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Comedy Isn’t Funny

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A cold Amstel Light and a basket of popcorn are on the office table in front of him. Fresh popcorn heralds Michaels’s every entrance. Whether he’s about to arrive at his seventeenth-floor office at NBC, with its breathtaking view of the Empire State Building; the eighth-floor Saturday Night studio; this ninth-floor office overlooking the studio; or his handsome Broadway Video offices a couple of blocks west in the Brill Building, a blond wicker basket of warm kernels precedes him, usually delivered by one of several blonde female assistants in their early twenties. Cast members call these high-strung women the Lornettes. (Nearly four years ago, the 50-year-old Michaels married one of these assistants, his third wife, a woman eighteen years his junior.)

“Ahhh! Just thinking of [the Lornettes] makes me so happy I quit,” says Julia Sweeney, who left the cast last spring. “Because I could not take one fucking more Friday night, trying to get in to see Lorne, outside of Lorne’s office on the ninth floor, with this bevy of girls, and their latest outfits and their magazines and their fingernail polish, on the phone, making sure that Steve Martin got the flowers on his anniversary, even though he’s broken up with Victoria Tennant, and the hilarious note that Lorne wrote to Steve Martin that has to go with the flowers, which must be birds-of-paradise! They’d slip in and out of Lorne’s office going, ‘Shush! Lorne’s in a very bad mood today.’”

Though his helpers may be tightly wound, Michaels is unflappable. And he’s turned on his “charm beam,” as Dana Carvey puts it, for the benefit of a visiting reporter.

“If your angle is going to be that the show is decadent and out of touch,” Michaels says wryly, “we have that reduced to a press release to save time.”

Michaels’s patter is so smooth—his accent, widely imitated by acquaintances, is virtually British, though Michaels grew up in Toronto—that you’re almost lulled into believing the peculiar theory he employs to explain the harsh criticism of the show. “I think reviewers hate staying up late,” Michaels says. “On every other show, they get a cassette. They view it when they want to. With us, they have to stay up till one o’clock in the morning and then get the story in for Monday. The older ones get cranky.”

He doesn’t answer questions so much as smother them under a soothing poultice of words. He doesn’t get angry. (“Talking to Lorne,” says Rosie Shuster, an original SNL writer and Michaels’s first wife, “is like talking to tundra.”) His musings digress so widely that you don’t even notice when Michaels slips in the news that he came very close to bringing Carvey back to the cast last summer—a move that would have telegraphed a loss of will for a program traditionally intent on breaking new talent.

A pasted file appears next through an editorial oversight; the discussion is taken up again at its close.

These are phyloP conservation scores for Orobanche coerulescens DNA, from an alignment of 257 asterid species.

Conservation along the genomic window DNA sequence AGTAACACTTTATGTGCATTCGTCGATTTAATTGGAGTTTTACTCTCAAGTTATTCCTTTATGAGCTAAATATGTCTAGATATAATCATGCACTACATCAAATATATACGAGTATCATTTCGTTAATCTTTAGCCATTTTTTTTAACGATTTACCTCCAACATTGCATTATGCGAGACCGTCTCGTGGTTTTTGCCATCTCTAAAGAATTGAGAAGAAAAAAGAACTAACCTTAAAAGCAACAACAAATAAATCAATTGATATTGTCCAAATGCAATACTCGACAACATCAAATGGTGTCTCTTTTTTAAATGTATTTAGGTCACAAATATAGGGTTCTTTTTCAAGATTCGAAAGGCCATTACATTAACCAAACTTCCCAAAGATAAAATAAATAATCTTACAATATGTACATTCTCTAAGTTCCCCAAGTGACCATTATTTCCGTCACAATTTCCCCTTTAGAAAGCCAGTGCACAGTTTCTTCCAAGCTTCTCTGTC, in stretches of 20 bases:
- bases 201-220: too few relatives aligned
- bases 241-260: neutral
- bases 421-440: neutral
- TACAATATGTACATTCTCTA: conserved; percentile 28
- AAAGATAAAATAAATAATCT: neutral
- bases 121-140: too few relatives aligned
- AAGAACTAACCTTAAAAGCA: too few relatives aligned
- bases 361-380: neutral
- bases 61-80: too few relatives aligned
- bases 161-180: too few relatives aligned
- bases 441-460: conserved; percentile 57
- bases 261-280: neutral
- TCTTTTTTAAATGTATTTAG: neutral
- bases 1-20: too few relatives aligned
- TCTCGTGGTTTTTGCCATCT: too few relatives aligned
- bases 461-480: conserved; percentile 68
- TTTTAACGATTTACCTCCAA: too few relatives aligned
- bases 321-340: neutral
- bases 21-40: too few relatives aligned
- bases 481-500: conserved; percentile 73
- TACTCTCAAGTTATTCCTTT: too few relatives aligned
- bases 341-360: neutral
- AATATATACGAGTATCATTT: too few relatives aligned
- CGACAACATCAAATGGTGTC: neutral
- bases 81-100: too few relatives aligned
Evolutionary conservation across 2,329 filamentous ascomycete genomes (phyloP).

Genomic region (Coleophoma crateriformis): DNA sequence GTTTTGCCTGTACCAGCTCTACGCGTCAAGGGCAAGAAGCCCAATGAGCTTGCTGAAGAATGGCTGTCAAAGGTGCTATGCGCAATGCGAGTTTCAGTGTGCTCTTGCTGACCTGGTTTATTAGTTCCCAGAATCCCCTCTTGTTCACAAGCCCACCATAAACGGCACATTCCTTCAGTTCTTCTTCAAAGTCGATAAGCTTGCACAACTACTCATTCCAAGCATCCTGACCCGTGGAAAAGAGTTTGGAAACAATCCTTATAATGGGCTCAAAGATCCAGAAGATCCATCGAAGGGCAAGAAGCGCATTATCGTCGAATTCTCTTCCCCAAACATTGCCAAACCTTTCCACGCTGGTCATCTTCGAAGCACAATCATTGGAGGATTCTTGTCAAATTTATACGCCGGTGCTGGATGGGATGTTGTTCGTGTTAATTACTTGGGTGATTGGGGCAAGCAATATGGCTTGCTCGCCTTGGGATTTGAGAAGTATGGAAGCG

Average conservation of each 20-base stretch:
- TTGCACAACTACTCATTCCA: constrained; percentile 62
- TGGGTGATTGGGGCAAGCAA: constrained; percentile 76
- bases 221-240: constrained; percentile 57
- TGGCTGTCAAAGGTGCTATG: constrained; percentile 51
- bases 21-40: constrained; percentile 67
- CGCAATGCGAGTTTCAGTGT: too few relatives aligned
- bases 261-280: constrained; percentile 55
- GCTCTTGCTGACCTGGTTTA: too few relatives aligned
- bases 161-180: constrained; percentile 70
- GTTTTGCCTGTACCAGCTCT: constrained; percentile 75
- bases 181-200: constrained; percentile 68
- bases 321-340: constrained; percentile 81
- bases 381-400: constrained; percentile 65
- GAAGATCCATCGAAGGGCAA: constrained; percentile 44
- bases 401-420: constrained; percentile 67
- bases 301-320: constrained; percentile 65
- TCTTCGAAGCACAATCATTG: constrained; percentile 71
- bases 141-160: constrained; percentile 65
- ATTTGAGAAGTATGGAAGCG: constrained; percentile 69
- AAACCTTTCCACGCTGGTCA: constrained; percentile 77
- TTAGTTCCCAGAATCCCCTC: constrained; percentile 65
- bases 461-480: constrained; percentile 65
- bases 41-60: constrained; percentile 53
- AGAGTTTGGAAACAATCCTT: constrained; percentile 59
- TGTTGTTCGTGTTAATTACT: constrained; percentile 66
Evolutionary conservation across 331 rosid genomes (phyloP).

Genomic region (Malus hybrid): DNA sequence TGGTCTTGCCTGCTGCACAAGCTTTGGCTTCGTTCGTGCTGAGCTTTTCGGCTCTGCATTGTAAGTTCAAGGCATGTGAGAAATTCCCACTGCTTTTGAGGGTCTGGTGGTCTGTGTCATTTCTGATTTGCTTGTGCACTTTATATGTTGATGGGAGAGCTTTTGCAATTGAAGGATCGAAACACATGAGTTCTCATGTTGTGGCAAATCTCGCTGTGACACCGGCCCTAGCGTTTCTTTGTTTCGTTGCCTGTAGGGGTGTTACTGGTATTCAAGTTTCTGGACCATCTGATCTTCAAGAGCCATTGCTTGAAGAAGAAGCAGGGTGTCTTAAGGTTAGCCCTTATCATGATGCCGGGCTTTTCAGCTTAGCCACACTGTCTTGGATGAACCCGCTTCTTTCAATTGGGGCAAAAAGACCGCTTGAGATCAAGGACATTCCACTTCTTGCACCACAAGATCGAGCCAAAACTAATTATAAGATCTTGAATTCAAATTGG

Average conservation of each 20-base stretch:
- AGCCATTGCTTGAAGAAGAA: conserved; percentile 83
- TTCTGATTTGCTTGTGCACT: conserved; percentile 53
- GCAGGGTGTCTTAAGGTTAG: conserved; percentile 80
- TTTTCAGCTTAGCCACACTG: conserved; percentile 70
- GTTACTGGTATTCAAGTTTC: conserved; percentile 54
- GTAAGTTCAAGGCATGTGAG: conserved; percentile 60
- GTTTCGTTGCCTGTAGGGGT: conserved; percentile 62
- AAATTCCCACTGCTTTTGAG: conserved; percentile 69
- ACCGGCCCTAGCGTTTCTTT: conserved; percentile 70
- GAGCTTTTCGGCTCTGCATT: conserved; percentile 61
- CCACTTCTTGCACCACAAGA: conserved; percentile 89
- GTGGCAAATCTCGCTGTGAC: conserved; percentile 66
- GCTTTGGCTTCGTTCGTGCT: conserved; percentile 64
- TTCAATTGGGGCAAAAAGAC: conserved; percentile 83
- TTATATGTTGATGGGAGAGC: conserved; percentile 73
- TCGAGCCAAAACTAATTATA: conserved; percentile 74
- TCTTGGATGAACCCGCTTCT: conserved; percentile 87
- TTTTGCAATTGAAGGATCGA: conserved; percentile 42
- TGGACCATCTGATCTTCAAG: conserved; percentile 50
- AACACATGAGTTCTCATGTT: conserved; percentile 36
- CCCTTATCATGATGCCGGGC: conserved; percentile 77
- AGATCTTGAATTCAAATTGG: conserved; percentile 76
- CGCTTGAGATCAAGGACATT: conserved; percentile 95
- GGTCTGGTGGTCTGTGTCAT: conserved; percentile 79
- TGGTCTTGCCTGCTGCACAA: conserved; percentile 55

Michaels crosses his legs and folds his hands in exactly the way predicted by an intimate of the late William Shawn. Michaels was fascinated by the old New Yorker editor, and he gave Shawn an office at Broadway Video, Michaels’s production company, when Shawn was pushed out of the magazine in 1987. “I was amazed at how many of Shawn’s mannerisms Lorne had,” says the colleague of Shawn’s. “And they had similar sensibilities: They’re both sort of provincial guys with tremendous romantic ideas of sophistication and the city.”

According to a longtime friend of Michaels’s, the producer’s Shawnophilia went beyond shared tastes: “Lorne had this weird idea that when Shawn retired, he’d be asked to run the magazine. He thinks of himself as the fundamental sophisticated New Yorker. It’s one of the weird keys to Lorne’s real personality.”

One of Michaels’s greatest talents is creating an aura of glamour about himself and SNL. But as the show sank last year, NBC began to wonder whether Michaels was spending too much time cultivating his urbane image. “You could always tell when the Knicks or the opera were in town,” says a recently departed SNL star. “That’s the only time Lorne made sure the Wednesday-night script read-through started on schedule.”

Network executives suggested Michaels increase his “focus” on SNL this year, but Michaels stammers when asked what he’s doing differently. “Differently? Ahhhhm. Uhhhhmmmm. Just trying to keep people’s—ahh, I don’t know. Simultaneously sort of pushing people as hard as I can and trying to keep their spirits up.”

By all accounts, Michaels is more visible around SNL these days—raising the already-therapy-caliber paranoia level. Michaels’s granted everyone at SNL permission to be interviewed for this story, but when I casually say hello to one veteran writer, he lowers his eyes and his voice. “I can’t be seen talking to you,” he mumbles.


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